The next day passengers would be received on the steamer, which was anchored out in the bay, some distance from shore. It was announced that no sick persons could go on the steamer. As I was quite enfeebled from my sickness, and was at my best in the morning, I thought I would make an early start, so as to be sure and be aboard, as they were all to be on board the vessel to sail early the next morning. I started out for a boat to take me out to it with the highest elasticity of feelings, not so much from the prospect of financial success as the idea that if I could get North again my physical health would be restored, and the steamer was going North. It seemed at times that I would have given $1,000 for one good breath of Northern air. As I was going along, some distance ahead of me, sitting at the doors of a doggery, with his head almost between his knees, the picture of despair, was my Washington friend, who waited on my room at the hotel when I first arrived, did me many favors, and got hold of my sympathies. I said to myself, poor fellow, I can do nothing for you. I must not let him see me, so I dodged and passed him. When I got some distance by him my conscience smote me. I will go back and speak to him; so I did. I had advised him a few days previous to go and see some officers of the boat and offer to go up as waiter without pay. I asked him if he had done so, and what luck? He said there was no hope. They told him they had been offered $300 for the privilege of going up as waiter. I then told him I had a ticket. I was going then for a boat to go on board. That his case was desperate, and that desperate cases required desperate remedies; that he had been down twice with the fever, and the next time he would probably die; that he had no friends there nor money; if he would do as I told him I would stand by him and he must have nerve. He said to me: “How can a man have nerve without a dollar in his pocket?” which exclamation has occurred to me many times since. I asked him to hire a boat to get him out to the vessel, and what it would cost. He said $2. I gave him the money and told him to get his baggage. He said he had none. I told him to come about 11 o’clock and go to work among the hands as if he was one of them; that all were new hands and officers, and they would not know the difference. He said that the captain had said if any person was caught on board without a ticket they would be put on shore at the first uninhabited island. I told him I would attend to that in his case. I went on board and got my berth and baggage all in. About 11 o’clock I saw my friend coming over the water making for the vessel. There was considerable confusion on board at the time, passengers constantly arriving, and he was not noticed, and he went to work among the hands as if he had been regularly employed. In a short time the officers were arranging the men in line to pass the baggage, and said to him: “You stand here and help pass it,” of course, taking him for one of the men of the boat. In the evening he came and spoke to me. I said all right so far. But in the morning, he said, they are going to examine every person, then they will put me ashore. I said, keep a stiff upper lip. If you get in trouble, come to me.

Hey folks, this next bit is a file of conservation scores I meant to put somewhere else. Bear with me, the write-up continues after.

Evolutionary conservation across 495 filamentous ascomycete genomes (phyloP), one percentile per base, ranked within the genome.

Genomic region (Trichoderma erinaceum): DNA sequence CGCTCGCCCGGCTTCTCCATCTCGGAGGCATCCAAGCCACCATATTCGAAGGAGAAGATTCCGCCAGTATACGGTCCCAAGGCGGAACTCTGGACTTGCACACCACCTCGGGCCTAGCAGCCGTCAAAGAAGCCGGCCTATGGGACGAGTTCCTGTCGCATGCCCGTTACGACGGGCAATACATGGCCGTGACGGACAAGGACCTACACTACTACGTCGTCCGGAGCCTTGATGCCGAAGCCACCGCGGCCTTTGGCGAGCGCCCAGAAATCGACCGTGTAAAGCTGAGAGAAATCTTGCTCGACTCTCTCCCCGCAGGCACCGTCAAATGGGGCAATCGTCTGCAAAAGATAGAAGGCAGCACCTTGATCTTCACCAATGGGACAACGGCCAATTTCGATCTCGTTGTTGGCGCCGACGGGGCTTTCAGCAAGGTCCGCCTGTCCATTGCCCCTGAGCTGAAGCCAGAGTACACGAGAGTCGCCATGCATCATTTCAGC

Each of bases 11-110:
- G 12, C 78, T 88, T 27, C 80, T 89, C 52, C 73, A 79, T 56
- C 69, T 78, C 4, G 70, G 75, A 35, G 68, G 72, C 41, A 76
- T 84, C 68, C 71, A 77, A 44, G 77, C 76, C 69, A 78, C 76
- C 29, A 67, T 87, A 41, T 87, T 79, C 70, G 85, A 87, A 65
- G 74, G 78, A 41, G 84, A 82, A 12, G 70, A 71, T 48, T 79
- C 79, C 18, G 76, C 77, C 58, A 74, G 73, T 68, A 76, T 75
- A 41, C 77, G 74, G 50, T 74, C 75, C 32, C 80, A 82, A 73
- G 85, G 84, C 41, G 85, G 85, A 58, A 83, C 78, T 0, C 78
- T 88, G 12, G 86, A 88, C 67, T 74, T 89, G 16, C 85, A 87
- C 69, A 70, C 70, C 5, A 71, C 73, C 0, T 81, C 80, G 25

The next morning the gun fired, the anchor was raised, and we sailed down to Bogota, an island similar to Staten Island in the New York Harbor. The health officers came out. Then my friend trembled and thought the day of judgment had come to him, but the health officers were on board but a short time. No examination of those on board took place. The signal gun for departure was fired. We passed out of the harbor. The bow of our vessel was pointed north, and we felt extremely happy. I said to him, “This vessel is bound for San Francisco, and you are aboard, and will get there as soon as I will.” A few days after that the mate was arranging the employment of the men, and when he came to my friend’s turn he said to him, “Who employed you? You are not an able-bodied seaman.” He made no reply. They could see he was a man of intelligence, and his pale look showed he had been sick. It may have moved the sympathies of the officer, who said to him, “This vessel is crowded with people; it wont do for us to be short of water, and I will put the water in your charge, and you must not let any passenger, or even the steward, have any except according to the regulations, and if you attend to that properly no other services will be required of you.” That took him off of the anxious seat and put him on the solid. In all his adversities he never thought of turning back. That commanded my esteem. His attentions to me, when sick, aroused my sympathies for him, which good action on his part saved him. Of one thousand passengers desirous of getting on that steamer, and there was room but for sixty on the day of its departure; his chance looked the most hopeless, being penniless, but he was one of the fortunate ones, while those who had plenty of money were left. It illustrated the old maxim, “Where there is a will there is a way.”